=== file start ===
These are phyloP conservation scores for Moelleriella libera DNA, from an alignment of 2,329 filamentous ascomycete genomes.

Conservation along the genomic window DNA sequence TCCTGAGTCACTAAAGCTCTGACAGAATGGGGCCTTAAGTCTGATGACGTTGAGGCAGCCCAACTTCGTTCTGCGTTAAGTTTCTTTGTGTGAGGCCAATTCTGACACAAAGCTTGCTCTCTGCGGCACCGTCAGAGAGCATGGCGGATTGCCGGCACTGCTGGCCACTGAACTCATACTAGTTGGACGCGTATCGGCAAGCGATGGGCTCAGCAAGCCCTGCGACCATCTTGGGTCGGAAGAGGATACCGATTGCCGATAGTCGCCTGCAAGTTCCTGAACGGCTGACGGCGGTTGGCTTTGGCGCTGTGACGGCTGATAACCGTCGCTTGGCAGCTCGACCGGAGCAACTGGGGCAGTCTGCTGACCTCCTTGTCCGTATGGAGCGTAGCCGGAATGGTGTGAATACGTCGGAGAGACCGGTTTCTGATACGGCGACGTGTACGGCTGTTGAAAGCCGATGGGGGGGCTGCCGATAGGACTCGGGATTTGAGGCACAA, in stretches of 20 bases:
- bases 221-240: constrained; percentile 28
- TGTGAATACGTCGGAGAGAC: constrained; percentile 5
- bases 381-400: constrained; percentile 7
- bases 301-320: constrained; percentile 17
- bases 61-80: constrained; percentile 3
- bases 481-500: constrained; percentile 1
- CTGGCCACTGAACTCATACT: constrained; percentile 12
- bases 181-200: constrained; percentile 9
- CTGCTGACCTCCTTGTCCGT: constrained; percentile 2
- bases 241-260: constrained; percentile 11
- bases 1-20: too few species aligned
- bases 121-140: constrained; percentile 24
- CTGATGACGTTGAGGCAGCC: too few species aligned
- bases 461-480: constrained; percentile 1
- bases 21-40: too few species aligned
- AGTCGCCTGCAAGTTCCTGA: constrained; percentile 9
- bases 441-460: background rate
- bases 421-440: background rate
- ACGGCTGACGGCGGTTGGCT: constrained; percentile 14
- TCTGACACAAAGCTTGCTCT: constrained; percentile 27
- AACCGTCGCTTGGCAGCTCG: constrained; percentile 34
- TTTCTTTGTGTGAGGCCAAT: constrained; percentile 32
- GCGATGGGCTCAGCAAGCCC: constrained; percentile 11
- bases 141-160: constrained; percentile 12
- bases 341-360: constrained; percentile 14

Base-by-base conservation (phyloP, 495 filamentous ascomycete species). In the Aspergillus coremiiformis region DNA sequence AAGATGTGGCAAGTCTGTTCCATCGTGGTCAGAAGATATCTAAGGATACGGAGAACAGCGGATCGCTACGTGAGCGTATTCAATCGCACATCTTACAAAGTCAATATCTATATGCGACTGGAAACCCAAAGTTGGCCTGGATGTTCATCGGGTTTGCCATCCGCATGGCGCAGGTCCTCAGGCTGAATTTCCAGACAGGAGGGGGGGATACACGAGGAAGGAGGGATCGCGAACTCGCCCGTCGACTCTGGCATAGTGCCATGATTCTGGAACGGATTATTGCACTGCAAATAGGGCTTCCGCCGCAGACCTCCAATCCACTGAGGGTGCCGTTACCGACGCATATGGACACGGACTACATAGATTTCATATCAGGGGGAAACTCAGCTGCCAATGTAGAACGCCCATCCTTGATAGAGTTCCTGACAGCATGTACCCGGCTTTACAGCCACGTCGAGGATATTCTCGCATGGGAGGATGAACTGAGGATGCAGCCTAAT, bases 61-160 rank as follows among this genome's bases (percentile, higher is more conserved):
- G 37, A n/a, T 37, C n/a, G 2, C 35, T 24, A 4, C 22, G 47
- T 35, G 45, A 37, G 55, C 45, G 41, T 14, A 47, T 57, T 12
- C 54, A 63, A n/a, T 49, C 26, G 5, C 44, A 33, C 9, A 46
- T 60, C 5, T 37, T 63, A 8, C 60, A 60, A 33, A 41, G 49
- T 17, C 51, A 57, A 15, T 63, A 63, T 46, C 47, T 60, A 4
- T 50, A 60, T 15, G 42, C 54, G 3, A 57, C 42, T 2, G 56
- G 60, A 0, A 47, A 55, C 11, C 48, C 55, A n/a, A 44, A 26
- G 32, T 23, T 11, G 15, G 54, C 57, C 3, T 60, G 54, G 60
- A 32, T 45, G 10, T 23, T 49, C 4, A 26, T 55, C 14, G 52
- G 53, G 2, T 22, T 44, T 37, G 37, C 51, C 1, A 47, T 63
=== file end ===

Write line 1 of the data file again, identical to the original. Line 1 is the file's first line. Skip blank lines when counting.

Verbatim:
These are phyloP conservation scores for Moelleriella libera DNA, from an alignment of 2,329 filamentous ascomycete genomes.